The new game has loads of unique features and we can’t wait to play, but what we’re really excited about is the potential of these new features in a console Animal Crossing game. Here are the ones we’d love to see in future games.
Decorating your home has been a staple of Animal Crossing games since the very beginning, but we want more. We’d love the chance to customize our yards and other outdoor areas, and the camp customization in Pocket Camp is showing us how incredible that can look.
Besides gold furniture in Animal Crossing: New Leaf, the Animal Crossing games have never let you craft furniture from raw materials—until now. With enough supplies, like cotton and wood, Pocket Camp will allow you to make your own furniture.
But we think this can go way further in a mainline game. Along with getting supplies when you do errands for neighbors, it would also be great to collect wood by chopping trees, or cotton by picking it like weeds. We’d love to live in a world where Animal Crossing has a super robust crafting system and most of the furniture is stuff you can make yourself.
Doing your neighbors’ chores is one of the strange delights of Animal Crossing games, but keeping track of your tasks can be a nuisance. Pocket Camp seems to keep track of requests so you can view them in one handy place. You’d never forgot who was asking for what fish, or which villager you were supposed to deliver a package to, ever.
It’s time for our actions in Animal Crossing to have consequences! Until now, characters have always treated you pretty much the same, regardless of how well or how badly you treat them. You can send a neighbor all the gifts in the world, and they’ll act the same as if you pushed them into pitfalls or hit them repeatedly over the head with a net.
Pocket Camp has a friendship meter for the first time, meaning your relationships with some characters can be stronger than others. We don’t know yet if the level can go down, but it’s an interesting concept to consider for future games.
Your character in Animal Crossing: Pocket Camp has a cell phone, and it could potentially be a game-changer. We already know that you can order crafted furniture from pretty much anywhere in the game with a cell, but in the future, we’d also love to use it to call up animals that aren’t in the vicinity to ask if they need any help, or even get request calls out of the blue.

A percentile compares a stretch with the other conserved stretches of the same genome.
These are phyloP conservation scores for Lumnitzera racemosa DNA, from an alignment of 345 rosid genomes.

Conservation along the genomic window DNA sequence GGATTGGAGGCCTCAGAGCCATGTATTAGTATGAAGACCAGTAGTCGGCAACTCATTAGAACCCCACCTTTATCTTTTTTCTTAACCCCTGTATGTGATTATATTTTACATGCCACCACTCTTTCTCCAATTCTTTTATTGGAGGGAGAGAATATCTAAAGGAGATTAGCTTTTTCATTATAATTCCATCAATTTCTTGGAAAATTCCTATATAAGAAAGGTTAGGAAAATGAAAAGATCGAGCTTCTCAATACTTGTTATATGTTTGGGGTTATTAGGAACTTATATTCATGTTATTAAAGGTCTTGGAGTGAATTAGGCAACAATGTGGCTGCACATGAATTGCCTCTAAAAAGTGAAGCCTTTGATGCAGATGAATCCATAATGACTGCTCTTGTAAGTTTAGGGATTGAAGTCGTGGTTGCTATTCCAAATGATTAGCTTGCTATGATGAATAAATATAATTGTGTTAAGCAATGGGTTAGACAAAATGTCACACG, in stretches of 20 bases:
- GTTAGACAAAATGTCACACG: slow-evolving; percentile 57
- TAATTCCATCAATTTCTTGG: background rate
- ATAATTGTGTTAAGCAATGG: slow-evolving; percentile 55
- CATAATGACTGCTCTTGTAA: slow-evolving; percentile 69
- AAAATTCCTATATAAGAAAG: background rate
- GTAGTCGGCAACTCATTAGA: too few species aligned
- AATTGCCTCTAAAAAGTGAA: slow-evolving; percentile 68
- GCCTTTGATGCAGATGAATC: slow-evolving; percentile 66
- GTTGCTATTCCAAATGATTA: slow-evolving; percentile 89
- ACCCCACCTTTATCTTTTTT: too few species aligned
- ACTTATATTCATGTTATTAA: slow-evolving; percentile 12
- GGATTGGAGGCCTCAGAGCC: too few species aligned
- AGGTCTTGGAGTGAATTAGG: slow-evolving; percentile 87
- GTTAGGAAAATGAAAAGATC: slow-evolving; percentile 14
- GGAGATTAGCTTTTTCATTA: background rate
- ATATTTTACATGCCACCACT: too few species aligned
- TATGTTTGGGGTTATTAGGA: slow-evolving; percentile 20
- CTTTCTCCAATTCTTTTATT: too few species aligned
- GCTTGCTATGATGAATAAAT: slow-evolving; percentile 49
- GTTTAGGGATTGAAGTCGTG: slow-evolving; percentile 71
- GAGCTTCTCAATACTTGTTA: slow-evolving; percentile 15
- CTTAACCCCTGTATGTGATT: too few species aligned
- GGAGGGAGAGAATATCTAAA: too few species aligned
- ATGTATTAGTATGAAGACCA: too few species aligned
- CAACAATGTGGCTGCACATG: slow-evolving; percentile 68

Technically, you could trade with players in past Animal Crossing games, but it involved dropping your goodies on the floor to be picked up by your friend, and hoping they made a fair trade. Pocket Camp lets you directly exchange the in-game currency, bells, for items at a negotiated price. Obviously, we’d love this feature in all future Animal Crossing titles.
Past Animal Crossing games have managed to do a lot with the finite space you have. In New Leaf you can only visit Main Street and the island beyond your town. The areas in Pocket Camp look tiny to begin with, but you can instantly travel from your campsite to a beach, island, river and other areas. We’d love for the larger Animal Crossing games to expand in this way as well.
In Pocket Camp, throw nets allow you to reel in bunches of fish at a time, and we’re guessing Honey will do something similar for insects. While they might feel a little cheap in a mainline Animal Crossing game, we think a similar feature could be implemented to make the process of collecting every bug and fish a more seamless process.
Loads of characters in the Animal Crossing: New Leaf Welcome Amiibo update have their own RVs, and we’d love to have them, too. The existing system of house decorating works without a hitch, but owning a camper that can be customized with furniture, a coat of paint and a second story will give us the chance to show off our creativity in a new way. Plus, we’d love to see the adorable OK Motors crew in every subsequent Animal Crossing game.
Why haven’t the main Animal Crossing games ever let us customize our characters? Instead, the games ask a bunch of personality questions, resulting in a completely random look for your character. Happy Home Designer, and now Pocket Camp, take a more hands-on approach, allowing you to select your skin and hair color, plus your hairstyle and more. With so much to customize in these games, it only makes sense that your character’s appearance should be entirely in your hands, too.
Can’t wait to get your hands on Animal Crossing: Pocket Camp? You can get it for free sometime in late November, so keep your eyes peeled (or sign up here for updates) and watch the preview below:
Is Animal Crossing important to you? Click HERE to find out the life lessons we learned from playing it and other important video games.